There are few people who walk into a situation and don’t care whether or not others react positively to them or not. The majority of women enter new situations tentatively, sticking a toe in the water and attempting to determine which of their “public faces” to employ depending on the various factors that are in play. Coming into a new situation at work requires different social skills than those you would utilize heading out for a weekend with new girlfriends.
However, has it ever crossed your mind that none of these social put-ons are improving how you are perceived by others — and more importantly, your self-esteem? Our people pleasing tendencies can not only make us look fake to others, but it can be a self-esteem killer as well. It’s crucial that we stop damaging ourselves and instead learn to respect yourself, so others can respect you as well.
Signs You Might Be a People Pleaser
Are you truly a people pleaser, or are you just pleasant to be around and have a giving nature? Granted, it’s a very fine line and one that we all likely cross from time to time. However, if these signs resonate with you as things that you do on a regular basis it may be time for some internal conversations:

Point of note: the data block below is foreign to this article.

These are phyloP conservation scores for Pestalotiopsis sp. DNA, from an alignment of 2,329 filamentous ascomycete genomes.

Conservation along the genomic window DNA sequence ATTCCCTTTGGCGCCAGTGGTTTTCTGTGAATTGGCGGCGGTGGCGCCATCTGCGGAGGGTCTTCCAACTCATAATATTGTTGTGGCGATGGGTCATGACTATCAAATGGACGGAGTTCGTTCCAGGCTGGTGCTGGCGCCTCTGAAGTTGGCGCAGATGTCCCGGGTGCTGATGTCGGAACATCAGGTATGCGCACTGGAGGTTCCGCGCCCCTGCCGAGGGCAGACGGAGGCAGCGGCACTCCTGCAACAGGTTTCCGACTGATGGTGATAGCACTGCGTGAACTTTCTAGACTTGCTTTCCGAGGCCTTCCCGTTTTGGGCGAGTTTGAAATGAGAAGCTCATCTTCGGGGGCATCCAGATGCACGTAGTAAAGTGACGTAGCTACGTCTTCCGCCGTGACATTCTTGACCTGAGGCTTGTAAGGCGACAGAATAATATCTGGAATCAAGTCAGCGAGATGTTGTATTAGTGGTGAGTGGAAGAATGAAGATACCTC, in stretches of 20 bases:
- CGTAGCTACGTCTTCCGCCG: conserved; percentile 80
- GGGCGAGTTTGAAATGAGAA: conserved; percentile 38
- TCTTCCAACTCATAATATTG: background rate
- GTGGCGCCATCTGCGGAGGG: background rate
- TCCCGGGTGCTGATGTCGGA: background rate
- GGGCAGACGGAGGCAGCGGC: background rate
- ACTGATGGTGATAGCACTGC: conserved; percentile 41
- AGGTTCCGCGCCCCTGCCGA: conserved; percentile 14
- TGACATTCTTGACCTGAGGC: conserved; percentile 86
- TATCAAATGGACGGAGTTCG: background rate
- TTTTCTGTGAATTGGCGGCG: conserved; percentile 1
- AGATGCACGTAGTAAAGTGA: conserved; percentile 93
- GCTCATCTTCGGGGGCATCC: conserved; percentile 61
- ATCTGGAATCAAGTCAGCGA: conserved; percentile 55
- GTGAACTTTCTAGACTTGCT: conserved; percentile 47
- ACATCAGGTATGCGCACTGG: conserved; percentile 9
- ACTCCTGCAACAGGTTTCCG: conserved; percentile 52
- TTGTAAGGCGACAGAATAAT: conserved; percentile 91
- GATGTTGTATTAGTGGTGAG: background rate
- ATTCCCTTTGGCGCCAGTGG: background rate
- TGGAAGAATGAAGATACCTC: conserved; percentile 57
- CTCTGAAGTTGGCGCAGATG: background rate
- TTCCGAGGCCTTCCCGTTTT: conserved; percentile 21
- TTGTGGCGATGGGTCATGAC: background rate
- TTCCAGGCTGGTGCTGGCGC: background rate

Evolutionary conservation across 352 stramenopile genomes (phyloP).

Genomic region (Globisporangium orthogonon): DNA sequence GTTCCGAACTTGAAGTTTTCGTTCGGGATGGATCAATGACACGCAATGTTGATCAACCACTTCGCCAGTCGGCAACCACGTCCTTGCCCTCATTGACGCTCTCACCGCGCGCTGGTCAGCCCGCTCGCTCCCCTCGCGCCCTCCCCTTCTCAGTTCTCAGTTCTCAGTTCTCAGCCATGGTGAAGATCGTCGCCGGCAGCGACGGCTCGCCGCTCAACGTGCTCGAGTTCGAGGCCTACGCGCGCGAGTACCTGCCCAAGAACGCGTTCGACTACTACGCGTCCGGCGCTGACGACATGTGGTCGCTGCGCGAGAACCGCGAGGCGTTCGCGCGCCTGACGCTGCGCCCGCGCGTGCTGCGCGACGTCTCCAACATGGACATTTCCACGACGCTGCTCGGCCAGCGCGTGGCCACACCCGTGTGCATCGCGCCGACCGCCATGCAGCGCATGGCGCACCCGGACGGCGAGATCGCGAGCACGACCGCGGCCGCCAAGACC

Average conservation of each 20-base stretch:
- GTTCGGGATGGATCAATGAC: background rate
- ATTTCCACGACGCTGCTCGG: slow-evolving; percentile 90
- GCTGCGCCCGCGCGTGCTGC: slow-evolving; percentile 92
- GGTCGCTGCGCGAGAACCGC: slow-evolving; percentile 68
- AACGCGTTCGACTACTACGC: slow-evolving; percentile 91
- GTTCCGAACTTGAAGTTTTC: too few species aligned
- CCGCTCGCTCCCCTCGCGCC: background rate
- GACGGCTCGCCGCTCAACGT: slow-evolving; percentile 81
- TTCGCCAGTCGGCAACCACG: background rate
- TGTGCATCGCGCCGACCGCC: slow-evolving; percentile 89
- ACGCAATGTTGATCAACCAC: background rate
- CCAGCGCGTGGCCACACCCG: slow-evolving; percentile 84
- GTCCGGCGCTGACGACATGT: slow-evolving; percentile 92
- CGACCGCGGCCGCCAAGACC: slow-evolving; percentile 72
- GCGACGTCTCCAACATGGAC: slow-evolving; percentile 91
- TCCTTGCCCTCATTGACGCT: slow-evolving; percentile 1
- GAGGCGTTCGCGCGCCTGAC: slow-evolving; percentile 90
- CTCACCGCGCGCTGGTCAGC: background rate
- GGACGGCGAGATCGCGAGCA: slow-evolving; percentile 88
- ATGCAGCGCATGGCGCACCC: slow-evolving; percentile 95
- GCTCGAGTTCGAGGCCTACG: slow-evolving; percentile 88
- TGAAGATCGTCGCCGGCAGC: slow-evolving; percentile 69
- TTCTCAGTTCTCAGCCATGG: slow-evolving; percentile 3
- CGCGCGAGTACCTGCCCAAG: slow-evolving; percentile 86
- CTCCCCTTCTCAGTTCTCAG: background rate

- You hold concerns to yourself instead of sharing them with others
- Placing others first puts a strain on your finances
- Your friends are often the ones who get more out of relationships than you do
- You quickly concede arguments and apologize — even when you know you are right
- Your friends or family say people always take advantage of you
While putting others first sometimes is considered a positive character trait, when you make a habit of putting yourself last you’re eventually going to suffer.
Care of Self Doesn’t Equal Selfish
Asserting your thoughts and feelings in a positive and proactive way does not make you a selfish person, it makes you a confident person who understands her needs and looks for ways to fulfill them without harming others. We have been trained since birth to put others first and as women, that provides a level of fulfillment. However, learning to say “no” sometimes provides you with the space that you need for self-care — which is incredibly important, especially if you’re a caregiver for others.
Repairing the Damage
Whether your people pleasing tendencies came from your Mom or other females in your life, or you’ve just developed them as a coping mechanism stepping away from that persona can provide you with the healing that you need to enhance your self-esteem. While some women find that they have a breaking point — a hard-stop point where it feels like enough is enough — for many women it takes a series of smaller steps to redeem your self-confidence.
Breaking the cycle, saying “no” to friends or family members and cutting negative influences out of your life are all steps in the right direction. There’s no reason to feel down, stressed out and discouraged — and there’s also no reason that your happiness should suffer.